Using behavioral data at the category level is an effective way to connect with consumers on a more personal level without raising concerns that the retailer is watching every online move. "If someone was looking at a specific pair of running shoes, send them an e-mail promoting the category as opposed to the actual product," Pfeiffer recommends. "Retailers can also send e-mails promoting brands that a consumer favors."
Retailers that use behavioral data intelligently are apt to be rewarded with higher open and click-through rates in their campaigns than those that don't, adds CQuotient's Grant. "Consumers like when retailers figure out what type of content and products they want to see as opposed to their having to tell the retailer, because it means the retailer knows them on a personal level and consumers respond more favorably to that," he says.
What shoppers don't like is struggling to read an e-mail on their smartphones that was designed for the larger screen of a computer. Smartphones' small screens pose problems when it comes to reading e-mail because they can cut off images and display text and links that are too small to read without manually expanding the screen. With so many consumers reading e-mail on their phones, retailers must address this issue.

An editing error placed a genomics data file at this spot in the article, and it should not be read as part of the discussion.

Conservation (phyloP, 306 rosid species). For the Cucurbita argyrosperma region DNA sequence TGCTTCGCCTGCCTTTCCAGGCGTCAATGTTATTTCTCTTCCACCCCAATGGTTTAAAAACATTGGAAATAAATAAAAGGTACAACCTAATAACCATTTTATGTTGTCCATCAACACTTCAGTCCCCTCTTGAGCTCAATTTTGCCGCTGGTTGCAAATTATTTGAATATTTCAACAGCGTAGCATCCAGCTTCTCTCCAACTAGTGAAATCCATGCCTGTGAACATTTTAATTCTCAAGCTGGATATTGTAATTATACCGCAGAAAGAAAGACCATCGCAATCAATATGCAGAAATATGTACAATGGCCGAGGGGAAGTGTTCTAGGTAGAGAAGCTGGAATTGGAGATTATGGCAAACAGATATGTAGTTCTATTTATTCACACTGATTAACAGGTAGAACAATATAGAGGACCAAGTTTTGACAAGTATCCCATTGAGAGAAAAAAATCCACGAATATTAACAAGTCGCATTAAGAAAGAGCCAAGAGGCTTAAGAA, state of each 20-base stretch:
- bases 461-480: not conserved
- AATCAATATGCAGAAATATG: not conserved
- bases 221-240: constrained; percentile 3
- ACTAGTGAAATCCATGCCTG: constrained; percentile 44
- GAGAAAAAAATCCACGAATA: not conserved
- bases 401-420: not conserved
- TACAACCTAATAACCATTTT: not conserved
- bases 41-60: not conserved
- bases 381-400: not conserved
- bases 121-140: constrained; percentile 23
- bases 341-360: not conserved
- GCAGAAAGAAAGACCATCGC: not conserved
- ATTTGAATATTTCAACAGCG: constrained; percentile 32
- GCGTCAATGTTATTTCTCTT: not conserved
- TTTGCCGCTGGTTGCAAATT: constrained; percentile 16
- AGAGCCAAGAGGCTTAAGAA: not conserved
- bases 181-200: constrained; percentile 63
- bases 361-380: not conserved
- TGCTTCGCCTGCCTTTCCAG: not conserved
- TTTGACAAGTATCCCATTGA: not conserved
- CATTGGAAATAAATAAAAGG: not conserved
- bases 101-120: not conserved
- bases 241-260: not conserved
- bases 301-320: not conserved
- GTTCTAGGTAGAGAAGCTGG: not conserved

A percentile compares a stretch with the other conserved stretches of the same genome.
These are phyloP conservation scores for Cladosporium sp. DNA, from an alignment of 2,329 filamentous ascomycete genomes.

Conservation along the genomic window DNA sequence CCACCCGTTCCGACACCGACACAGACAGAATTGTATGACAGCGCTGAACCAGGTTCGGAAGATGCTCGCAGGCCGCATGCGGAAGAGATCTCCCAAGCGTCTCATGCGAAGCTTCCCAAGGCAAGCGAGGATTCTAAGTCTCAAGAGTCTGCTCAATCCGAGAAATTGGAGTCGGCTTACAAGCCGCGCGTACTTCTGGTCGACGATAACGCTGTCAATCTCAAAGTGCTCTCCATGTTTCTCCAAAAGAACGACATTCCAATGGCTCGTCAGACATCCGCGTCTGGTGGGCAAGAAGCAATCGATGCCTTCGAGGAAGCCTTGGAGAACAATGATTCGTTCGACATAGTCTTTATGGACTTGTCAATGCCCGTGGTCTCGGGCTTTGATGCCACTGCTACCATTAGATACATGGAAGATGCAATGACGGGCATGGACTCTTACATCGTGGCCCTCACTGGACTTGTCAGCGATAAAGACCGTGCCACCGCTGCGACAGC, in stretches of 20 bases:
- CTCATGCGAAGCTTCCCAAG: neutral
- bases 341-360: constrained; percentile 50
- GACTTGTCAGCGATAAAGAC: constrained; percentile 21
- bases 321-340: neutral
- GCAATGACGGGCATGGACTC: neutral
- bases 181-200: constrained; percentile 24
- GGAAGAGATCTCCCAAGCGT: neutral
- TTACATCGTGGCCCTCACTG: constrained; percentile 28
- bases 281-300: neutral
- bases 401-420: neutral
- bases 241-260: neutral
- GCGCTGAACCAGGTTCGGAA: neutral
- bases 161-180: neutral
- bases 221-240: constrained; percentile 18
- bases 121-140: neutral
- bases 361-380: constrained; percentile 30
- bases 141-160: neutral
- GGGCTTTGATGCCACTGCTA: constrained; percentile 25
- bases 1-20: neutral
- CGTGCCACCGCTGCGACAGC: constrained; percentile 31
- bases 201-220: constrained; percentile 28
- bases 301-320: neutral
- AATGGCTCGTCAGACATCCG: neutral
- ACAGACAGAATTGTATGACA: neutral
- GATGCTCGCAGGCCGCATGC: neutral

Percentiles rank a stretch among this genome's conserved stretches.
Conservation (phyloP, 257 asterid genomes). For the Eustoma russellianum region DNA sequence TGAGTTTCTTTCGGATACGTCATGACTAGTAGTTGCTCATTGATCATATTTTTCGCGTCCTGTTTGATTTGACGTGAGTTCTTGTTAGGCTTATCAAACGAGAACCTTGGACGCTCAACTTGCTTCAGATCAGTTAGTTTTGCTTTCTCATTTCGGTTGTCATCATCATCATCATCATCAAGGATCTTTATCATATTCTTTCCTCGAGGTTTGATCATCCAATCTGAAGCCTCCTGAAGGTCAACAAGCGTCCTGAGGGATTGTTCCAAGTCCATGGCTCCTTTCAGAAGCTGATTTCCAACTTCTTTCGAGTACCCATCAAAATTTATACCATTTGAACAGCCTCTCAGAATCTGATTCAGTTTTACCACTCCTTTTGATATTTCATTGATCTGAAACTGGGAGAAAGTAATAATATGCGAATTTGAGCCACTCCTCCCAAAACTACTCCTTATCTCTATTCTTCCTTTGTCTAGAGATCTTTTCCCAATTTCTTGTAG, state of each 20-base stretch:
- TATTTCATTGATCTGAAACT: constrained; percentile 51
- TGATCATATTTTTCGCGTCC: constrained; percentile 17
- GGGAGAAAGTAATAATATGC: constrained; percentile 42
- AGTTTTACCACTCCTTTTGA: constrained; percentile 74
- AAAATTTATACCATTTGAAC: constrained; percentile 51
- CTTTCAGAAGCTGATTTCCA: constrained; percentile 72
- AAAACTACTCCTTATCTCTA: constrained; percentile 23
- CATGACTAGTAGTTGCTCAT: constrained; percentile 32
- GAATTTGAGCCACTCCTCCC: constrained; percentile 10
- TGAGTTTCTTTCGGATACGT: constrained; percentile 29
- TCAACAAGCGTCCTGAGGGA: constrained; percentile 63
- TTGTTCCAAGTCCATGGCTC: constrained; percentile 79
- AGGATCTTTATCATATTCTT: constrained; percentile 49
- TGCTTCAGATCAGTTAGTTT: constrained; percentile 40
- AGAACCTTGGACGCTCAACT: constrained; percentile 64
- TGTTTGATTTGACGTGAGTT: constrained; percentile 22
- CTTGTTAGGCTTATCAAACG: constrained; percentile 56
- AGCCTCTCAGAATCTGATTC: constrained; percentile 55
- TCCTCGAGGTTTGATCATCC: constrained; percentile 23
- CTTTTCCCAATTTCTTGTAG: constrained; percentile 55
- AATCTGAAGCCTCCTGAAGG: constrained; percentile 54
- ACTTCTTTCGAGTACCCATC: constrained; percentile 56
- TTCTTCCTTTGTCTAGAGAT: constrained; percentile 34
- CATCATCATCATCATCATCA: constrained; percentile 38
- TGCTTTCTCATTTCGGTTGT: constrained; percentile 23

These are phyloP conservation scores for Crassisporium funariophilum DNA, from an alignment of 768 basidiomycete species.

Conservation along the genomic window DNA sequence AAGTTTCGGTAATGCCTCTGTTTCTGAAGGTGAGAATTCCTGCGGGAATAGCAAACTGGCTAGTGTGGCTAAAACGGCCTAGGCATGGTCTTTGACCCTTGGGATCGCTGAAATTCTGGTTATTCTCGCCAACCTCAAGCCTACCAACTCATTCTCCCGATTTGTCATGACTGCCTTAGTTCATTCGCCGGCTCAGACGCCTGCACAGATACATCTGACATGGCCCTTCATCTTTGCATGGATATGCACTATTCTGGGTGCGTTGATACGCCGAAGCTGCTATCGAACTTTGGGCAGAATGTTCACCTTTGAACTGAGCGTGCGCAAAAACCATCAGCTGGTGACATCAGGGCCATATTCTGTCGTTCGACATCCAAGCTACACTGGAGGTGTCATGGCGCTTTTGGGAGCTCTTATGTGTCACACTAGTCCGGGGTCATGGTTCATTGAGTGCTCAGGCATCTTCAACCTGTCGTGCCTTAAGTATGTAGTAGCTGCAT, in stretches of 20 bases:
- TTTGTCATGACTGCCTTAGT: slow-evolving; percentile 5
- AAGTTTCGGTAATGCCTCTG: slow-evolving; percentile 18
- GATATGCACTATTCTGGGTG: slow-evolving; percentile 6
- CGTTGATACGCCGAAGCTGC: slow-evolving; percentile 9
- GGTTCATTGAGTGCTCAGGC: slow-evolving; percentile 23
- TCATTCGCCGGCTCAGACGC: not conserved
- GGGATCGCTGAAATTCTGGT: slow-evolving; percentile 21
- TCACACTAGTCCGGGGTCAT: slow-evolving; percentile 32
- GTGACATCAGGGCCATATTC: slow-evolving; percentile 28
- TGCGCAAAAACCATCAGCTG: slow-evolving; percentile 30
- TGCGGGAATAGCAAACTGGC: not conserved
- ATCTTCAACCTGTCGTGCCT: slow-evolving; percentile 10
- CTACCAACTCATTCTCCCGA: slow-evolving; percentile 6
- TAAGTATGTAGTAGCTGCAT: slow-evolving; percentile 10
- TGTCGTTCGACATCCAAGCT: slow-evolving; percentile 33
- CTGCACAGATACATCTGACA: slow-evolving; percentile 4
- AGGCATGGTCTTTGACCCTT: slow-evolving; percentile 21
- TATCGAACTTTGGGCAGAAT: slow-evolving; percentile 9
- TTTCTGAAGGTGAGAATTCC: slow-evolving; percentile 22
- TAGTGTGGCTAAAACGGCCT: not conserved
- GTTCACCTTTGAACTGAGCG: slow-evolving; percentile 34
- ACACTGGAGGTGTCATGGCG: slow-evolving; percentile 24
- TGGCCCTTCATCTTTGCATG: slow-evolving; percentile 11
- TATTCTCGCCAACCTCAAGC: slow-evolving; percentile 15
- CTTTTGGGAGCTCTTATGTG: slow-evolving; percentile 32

A newly emerging technique for doing that is known as responsive design, which automatically adjusts web content and images to the size of the screen on the device used to view the e-mail. It is one of the best options retailers have to meet the needs and expectations of mobile users.
The benefits of responsive design to retailers are twofold. First, consumers get what appears to be an e-mail designed to fit their device, and don't have to scroll down the page to see key information. Second, retailers don't have to design e-mail templates for each of the many mobile devices consumers use, avoiding another layer of cost.